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V.E.I.N.S.S. series, part three: how to avoid infections from PVADs.

preventing infection of PVAD site

Picture the following scenario.

A patient arrives at your healthcare facility with an order for Ceftriaxone 1 gm BID for seven days to treat left arm cellulitis that was caused by an insect bite. The non-pitting edema extends from his hand to axilla. His peripheral venous access device (PVAD) was initiated in the emergency department, where he received the first dose of antibiotic.

What can this case study tell us about PVAD infection prevention?

On admission, the patient’s primary complaint is the IV site. Your assessment shows that a 20-gauge catheter was inserted in the antecubital fossa with an end cap on the catheter hub. No extension tube has been added. The dressing edges are loose with visible dirt, the catheter moves easily under the dressing, and there is > 2cm erythema proximal to the insertion site.

Vascular access devices (VADs) can be hazardous because they provide a direct line into the blood stream and can carry an increased risk of bloodstream infection. Regardless of the type or location, there can be the potential for harm whenever a patient has a VAD in place.1 Approximately 175 million peripheral vascular access devices (excluding midlines) are placed every year in the United States (US).2 Approximately 0.2% of these patients will experience a peripheral vascular access device (PVAD)-associated infection: a percentage that equates to over 500,000 patients each year.2 The ECRI Institute has identified infections from “peripherally inserted IV lines” as one of the Top 10 Patient Safety Concerns for 2019.3

It’s time to shift our thinking—there’s nothing ‘peripheral’ about the most common invasive procedure in healthcare.4

Common sources of PVAD site-related infections.

There are many ways bacteria and other microorganisms can cause infection. There are a few essential ways that we can try to help prevent HCAIs. They are: 

  1. Hand hygiene: Hand hygiene is the simplest, most effective measure for helping to prevent healthcare associated infections and yet, compliance ranges 40-60% among healthcare workers.5, 6 Research shows that there are even lower rates of hand hygiene when gloves are worn.5 Inadequate hand hygiene is one of the most common causes of external (extrinsic) contamination.5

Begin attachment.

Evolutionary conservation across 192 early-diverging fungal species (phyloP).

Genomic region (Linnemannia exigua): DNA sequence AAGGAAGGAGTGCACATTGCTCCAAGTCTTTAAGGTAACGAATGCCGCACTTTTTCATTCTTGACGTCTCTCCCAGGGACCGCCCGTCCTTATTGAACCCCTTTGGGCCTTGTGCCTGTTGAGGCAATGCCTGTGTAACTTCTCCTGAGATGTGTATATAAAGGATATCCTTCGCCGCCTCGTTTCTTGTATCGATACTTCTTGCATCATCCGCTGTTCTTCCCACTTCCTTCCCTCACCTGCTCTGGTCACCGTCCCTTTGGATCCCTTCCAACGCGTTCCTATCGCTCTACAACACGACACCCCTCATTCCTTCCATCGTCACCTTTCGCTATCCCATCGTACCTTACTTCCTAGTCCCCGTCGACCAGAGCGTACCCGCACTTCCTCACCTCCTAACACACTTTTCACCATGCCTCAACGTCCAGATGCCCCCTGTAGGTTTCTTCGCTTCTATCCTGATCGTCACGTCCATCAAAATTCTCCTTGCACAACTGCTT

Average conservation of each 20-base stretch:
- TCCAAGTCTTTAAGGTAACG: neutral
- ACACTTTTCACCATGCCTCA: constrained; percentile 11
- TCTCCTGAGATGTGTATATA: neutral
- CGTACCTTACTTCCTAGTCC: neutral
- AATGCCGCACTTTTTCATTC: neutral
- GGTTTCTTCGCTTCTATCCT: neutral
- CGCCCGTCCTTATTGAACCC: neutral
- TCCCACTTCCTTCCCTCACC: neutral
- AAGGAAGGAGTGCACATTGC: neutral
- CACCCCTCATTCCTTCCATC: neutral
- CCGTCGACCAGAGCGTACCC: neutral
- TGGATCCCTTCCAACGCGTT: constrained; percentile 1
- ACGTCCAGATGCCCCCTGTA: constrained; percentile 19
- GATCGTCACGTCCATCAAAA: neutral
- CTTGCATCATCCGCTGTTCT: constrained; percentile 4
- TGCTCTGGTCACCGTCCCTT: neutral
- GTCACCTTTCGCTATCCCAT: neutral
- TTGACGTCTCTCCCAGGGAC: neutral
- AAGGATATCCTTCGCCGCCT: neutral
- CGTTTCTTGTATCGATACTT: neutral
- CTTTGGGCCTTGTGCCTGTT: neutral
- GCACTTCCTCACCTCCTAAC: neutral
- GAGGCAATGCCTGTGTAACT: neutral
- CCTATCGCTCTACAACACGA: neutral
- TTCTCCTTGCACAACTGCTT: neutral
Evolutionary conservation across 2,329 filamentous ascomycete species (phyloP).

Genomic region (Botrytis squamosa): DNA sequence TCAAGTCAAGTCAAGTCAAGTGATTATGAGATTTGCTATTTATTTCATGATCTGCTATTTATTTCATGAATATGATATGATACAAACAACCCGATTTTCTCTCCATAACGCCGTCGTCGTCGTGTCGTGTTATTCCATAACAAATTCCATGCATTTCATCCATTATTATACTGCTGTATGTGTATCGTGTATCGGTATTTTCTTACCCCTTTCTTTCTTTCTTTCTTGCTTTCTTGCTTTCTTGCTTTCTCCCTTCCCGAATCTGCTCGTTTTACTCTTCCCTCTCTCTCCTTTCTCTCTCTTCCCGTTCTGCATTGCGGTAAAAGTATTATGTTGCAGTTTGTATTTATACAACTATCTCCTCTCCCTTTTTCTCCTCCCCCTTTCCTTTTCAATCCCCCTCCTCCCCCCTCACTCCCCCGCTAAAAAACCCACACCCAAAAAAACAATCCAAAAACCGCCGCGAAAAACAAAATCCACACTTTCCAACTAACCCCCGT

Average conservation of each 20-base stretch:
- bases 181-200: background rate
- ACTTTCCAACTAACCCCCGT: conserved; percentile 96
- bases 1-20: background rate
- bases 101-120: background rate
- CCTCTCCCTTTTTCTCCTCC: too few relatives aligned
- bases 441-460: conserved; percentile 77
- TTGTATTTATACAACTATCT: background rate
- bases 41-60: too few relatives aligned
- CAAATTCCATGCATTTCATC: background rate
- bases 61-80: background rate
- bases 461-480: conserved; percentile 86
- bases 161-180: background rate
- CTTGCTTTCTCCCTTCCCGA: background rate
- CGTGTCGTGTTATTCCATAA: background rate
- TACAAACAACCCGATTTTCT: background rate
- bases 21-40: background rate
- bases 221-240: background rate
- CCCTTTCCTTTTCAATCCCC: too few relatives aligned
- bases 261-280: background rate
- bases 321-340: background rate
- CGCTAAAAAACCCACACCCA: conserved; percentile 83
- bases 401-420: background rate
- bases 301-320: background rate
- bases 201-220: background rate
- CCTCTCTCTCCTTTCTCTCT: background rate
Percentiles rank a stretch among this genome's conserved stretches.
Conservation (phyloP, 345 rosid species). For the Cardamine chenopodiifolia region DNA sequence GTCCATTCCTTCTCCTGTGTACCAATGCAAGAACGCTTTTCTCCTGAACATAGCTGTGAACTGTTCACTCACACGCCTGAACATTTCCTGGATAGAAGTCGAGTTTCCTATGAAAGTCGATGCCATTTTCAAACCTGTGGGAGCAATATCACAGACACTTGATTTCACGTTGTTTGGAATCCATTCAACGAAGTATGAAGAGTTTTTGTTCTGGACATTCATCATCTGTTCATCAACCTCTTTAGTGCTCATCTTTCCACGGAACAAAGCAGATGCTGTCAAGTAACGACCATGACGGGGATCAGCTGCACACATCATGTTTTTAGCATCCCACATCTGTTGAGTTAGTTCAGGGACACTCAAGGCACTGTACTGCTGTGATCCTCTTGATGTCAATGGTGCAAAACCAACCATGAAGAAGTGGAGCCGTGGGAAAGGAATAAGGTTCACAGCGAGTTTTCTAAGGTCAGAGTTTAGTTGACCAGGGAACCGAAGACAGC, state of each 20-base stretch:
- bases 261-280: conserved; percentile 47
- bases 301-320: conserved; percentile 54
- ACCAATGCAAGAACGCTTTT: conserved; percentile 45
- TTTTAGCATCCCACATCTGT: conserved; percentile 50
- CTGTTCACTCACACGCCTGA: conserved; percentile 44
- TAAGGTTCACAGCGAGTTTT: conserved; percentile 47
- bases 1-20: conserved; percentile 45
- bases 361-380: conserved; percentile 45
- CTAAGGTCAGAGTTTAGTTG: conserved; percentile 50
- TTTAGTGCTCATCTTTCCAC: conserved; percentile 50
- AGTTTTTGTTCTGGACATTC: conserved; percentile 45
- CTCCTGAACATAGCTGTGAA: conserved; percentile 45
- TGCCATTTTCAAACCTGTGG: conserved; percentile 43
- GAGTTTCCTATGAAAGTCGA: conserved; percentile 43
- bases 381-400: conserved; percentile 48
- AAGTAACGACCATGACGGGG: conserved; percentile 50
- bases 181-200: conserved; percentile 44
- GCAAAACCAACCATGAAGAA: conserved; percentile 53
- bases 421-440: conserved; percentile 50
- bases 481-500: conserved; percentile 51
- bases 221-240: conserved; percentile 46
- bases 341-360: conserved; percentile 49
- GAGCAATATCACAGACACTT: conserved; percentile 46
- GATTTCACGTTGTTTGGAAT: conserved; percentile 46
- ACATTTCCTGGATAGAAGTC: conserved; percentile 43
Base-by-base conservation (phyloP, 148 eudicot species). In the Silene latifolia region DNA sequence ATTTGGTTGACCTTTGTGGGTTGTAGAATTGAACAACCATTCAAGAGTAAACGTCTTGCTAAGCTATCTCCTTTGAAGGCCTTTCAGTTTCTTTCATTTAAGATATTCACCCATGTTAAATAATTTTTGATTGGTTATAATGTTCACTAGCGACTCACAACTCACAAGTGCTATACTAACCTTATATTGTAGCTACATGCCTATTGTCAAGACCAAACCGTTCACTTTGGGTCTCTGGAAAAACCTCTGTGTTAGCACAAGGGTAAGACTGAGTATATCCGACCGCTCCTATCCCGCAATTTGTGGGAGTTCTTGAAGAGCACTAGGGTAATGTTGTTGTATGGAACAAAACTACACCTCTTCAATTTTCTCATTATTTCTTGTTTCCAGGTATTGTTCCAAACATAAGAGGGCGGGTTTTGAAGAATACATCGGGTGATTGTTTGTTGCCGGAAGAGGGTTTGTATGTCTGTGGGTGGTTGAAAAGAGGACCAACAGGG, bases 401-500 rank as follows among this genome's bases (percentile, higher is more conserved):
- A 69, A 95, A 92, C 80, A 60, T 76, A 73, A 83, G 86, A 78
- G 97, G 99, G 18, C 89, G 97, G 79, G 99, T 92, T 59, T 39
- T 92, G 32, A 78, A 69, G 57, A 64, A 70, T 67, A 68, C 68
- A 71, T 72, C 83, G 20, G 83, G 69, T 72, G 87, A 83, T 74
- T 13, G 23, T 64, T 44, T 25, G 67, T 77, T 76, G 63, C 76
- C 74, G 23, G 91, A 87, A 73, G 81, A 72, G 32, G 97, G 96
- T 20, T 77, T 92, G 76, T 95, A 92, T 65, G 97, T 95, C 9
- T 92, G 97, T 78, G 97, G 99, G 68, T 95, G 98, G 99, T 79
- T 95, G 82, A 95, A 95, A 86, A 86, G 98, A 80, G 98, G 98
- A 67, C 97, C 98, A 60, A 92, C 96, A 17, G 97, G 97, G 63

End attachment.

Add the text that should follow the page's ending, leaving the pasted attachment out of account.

2. VAD location: Site matters. A study by Moureau et al. (2018) identified that the skin’s microbial load differs depending on its moisture level and the site on the body where the VAD is inserted.7 The antecubital fossa, a common site for PVAD insertion, contains more Staphylococcus aureus than found on the forearm.8,9 The area where the infection may have started was the antecubital fossa. Patient-specific location risk factors include a site that may cause excessive pain, inability to sleep, and interfere with mobility and other activities of daily living (e.g. eating, toileting, and washing hands).
  3. Skin surface. The skin is composed of transient and resident microflora. Transient microflora comes from the environment. Resident microflora resides in the stratum corneum with about 80% found in the first 3-5 layers.6 The dominant species is coagulase negative staphylococci (CNS) with Staphylococcus epidermidis as the most common bacteria, colonising hair follicles and sebaceous glands.6 Therefore, skin preparation is one of the most important interventions for preventing infections. Applied improperly, inserting a VAD can introduce bacteria, viruses, or fungi into the blood stream. A common practice of palpating the potential insertion site post skin antisepsis with non-sterile gloves can help to further contaminate the area.[1] The choice of antiseptic also matters. The traditional method of swiping an alcohol swab pre-insertion still continues despite evidence for effective and sustainable alternatives .10
  4. Equipment contamination: Inadequate or lack of antisepsis at all VAD touch points can allow microorganisms to enter through the contaminated access sites.6 Touch points include catheter hub, injection port, administration set, medication/infusion administration. Vigorously scrubbing of all surfaces before use, or using passive disinfectant caps, can help reduce risk.10 A compromised dressing (loose, wet, or soiled) can also put the patient at risk. Studies show that bacteria can be present under the VAD dressing, even dressings with an antimicrobial, with colony forming units 101 - 103.9 A cause of infection in this case could be an ill-fitting dressing and inadequate catheter securement. 
  5. Idle catheters11: Catheters can be a nidus for infection due to the continuing buildup of fibrin—a protein-rich source that bacteria thrive on. For this reason alone, they should be removed when no longer medically needed (Refer to V.E.I.N.S.S Part 2 for more details). As long as the device is in place, there may be an increased risk of contamination each time it is accessed. Is the device still the best option for this patient? We’ll discover more clues regarding this in the next parts of this series.